The Museums Association recently reported that almost a fifth of 18-30 year olds never visit museums.
The research was commissioned by Ecclesiastical Insurance and published to coincide with Heritage Day 2018, which took place on 6 December. It showed the impact that being taken to heritage locations as a child can have in later life; of the young people who said they were never taken to museums as children, 69% never visit as adults.
The survey found that many young adults prefer to stay in and watch TV or use social media rather than go out and visit a museum or gallery. With this in mind, technology could play a significant role in engaging more young people with heritage; more than a third (34%) said a good online presence would encourage them to share their experiences on social media, and more than half (52%) of those who had visited a heritage organisation online said the digital experience inspired them to want to visit in person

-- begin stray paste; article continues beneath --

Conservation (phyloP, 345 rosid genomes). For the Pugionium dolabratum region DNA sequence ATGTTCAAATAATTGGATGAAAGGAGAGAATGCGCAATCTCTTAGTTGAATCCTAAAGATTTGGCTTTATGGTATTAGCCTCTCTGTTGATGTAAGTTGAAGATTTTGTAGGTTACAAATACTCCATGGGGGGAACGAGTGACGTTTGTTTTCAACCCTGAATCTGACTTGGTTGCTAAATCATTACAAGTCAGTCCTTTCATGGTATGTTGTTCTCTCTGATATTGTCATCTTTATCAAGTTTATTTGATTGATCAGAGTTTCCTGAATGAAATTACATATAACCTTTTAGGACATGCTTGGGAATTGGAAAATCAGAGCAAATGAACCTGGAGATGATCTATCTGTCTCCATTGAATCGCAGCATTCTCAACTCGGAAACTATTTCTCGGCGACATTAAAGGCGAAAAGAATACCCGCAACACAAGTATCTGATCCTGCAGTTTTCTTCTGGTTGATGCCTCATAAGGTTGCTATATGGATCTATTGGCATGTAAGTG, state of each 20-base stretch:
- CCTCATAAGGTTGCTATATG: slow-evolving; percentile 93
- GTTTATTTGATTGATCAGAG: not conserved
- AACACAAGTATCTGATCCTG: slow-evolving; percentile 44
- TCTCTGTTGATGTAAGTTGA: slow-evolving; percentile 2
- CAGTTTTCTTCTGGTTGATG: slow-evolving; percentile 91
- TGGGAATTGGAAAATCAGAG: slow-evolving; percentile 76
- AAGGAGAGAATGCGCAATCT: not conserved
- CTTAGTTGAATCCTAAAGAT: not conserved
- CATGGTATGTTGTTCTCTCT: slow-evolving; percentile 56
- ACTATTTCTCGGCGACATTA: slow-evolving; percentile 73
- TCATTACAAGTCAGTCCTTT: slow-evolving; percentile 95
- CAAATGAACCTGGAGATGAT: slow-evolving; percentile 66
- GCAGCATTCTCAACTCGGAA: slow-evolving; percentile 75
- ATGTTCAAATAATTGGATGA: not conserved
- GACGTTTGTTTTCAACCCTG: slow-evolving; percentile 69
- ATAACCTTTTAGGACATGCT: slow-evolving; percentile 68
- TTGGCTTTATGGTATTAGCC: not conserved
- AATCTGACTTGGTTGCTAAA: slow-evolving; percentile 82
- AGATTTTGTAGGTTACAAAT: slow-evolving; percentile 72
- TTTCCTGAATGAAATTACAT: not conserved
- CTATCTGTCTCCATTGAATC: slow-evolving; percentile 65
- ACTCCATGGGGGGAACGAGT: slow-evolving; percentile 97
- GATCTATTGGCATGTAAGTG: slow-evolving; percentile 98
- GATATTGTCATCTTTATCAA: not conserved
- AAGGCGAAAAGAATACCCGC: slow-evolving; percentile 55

Liat Rosenthal, the curator of Tate’s monthly late-night events, believes that the key to engaging young people is to involve them in the decision-making process. She said: “Museums and galleries benefit when they offer platforms for young people to produce content, such as live events, commissions and digital content, and by supporting their creative ideas with time, resource and expertise.”
On the subject of the Tate’s own Lates programme, she added: “These events welcome an extensive range of emerging artists to the galleries. It’s a privilege for cultural institutions to give space and support to young creatives – they are the future.”
Through The Culture Challenge, we aim to provide the young people of our region with the opportunity to engage with a range of activities across the cultural sector, be they creating with local artists or exploring their local heritage through our museums. This survey shows the very real impact visiting these cultural institutions can have throughout a person’s life, and we encourage you to take a look at our History and Heritage Cultural Providers to see what might be possible for your school to enrich the curriculum in 2019.